I looked on further and rearranged the list according to subject rankings. Since the top Indian universities featured on the overall list are IITs, I arranged the list by engineering streams. For civil and structural, three Hong Kong universities and one Singaporean university were within the Top 15, while IITB and IITM featured on the list at 49 and 50 respectively. For electrical and electronics, two Singaporean universities and one Hong Kong university feature within the Top 15, while IITD is the first Indian entry on the list at 42. For mechanical, manufacturing and aeronautical, again there was one university from Singapore and Hong Kong each in the Top 20, while no Indian university made an appearance within the Top 50.

The stark difference in the rankings is baffling. It is even more baffling because the schooling system of Hong Kong and Singapore is rather similar to that of India. In India, we tend to complain about how the education system encourages rote learning rather than learning through analysis and application. However, at least for schooling, the same is true for Hong Kong. I spoke to a few of my friends who are Hong Kong locals and they reiterated this fact. Local schools in Hong Kong also rely a lot on mugging answers for most subjects. The tutoring culture is just as popular in Hong Kong as it is in India. The only major difference is that students don’t have to choose a stream at 10th and seal the fate of their lives.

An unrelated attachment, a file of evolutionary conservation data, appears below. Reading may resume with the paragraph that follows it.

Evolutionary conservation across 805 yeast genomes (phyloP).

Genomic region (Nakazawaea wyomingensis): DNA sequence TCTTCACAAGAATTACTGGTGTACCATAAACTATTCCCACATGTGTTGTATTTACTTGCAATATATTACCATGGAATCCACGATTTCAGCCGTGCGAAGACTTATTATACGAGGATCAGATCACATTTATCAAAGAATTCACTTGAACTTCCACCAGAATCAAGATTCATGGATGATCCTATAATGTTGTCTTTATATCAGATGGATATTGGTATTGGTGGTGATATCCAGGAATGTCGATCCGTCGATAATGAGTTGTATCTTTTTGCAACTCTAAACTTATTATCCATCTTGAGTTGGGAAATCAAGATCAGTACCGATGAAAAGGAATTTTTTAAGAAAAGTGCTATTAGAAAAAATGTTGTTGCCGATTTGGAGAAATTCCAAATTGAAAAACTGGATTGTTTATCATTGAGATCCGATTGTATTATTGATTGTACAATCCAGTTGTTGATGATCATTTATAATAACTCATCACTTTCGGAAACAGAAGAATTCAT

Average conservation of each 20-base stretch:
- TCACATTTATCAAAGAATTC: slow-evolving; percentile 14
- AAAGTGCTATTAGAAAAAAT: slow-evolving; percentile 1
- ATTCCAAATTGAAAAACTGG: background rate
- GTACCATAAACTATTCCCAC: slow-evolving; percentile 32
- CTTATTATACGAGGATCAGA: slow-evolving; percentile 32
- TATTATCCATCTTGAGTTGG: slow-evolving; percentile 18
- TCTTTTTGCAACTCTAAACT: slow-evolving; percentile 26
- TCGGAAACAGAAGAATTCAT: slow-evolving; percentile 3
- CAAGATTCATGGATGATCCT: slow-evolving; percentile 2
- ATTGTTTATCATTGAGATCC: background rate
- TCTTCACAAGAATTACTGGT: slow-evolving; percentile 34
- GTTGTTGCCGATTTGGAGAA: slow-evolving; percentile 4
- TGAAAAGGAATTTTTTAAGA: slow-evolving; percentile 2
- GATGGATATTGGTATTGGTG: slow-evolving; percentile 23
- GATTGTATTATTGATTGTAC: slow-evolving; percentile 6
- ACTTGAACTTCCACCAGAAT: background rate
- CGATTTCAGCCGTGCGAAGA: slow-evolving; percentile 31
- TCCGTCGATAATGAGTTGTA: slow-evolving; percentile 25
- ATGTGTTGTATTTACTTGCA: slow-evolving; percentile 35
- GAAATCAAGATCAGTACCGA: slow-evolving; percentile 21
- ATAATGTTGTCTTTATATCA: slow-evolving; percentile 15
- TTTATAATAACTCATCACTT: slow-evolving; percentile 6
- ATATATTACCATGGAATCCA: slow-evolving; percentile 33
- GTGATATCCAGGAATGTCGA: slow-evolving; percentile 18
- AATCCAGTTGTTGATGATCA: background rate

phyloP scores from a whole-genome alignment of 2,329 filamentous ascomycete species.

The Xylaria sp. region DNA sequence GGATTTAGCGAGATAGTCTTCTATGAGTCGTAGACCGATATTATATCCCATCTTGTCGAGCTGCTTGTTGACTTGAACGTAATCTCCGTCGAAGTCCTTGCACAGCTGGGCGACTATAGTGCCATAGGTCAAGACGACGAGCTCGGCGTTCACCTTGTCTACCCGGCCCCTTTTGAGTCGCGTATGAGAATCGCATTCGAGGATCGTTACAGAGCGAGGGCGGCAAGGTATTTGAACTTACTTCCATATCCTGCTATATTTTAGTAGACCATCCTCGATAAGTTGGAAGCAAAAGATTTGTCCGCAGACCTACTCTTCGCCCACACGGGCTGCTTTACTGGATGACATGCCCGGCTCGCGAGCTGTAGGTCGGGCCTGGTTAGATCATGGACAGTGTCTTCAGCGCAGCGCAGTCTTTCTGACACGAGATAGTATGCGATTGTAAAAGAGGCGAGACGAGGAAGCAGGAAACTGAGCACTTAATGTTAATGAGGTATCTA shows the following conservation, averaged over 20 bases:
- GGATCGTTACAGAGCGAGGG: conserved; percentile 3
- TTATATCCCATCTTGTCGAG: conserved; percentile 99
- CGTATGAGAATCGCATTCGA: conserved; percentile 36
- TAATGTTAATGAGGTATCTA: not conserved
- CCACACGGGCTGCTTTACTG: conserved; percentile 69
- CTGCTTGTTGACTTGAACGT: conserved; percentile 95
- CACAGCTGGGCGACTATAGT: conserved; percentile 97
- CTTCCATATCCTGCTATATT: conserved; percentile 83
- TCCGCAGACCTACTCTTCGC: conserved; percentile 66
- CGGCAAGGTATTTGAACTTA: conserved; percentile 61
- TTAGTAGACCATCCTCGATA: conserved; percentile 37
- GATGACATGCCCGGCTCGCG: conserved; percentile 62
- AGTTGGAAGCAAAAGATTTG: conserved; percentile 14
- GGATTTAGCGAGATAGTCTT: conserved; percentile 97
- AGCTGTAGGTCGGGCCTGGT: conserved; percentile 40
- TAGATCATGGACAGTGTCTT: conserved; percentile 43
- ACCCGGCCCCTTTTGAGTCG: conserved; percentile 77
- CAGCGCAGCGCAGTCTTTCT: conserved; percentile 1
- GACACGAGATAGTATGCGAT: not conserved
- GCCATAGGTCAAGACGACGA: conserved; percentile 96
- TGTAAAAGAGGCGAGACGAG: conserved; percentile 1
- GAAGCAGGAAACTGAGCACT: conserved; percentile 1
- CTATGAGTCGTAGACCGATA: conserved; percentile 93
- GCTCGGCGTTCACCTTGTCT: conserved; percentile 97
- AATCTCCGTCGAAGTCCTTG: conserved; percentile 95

So, the problem is not the rote learning. Yes I agree that it is not the best or the most efficient method of learning, but any form of learning is still learning. The problem lies deeper in the system and these core problems rarely surface because we are too caught up addressing the peripheral problems of mugging, quotas etc. HKUST also has large quotas for Hong Kong locals since it is a public university. It also has differing fee structures for locals, internationals and students from Mainland China. Many American public universities also indulge in implicit quota systems through their fee structures for in-state and out-of-state applicants.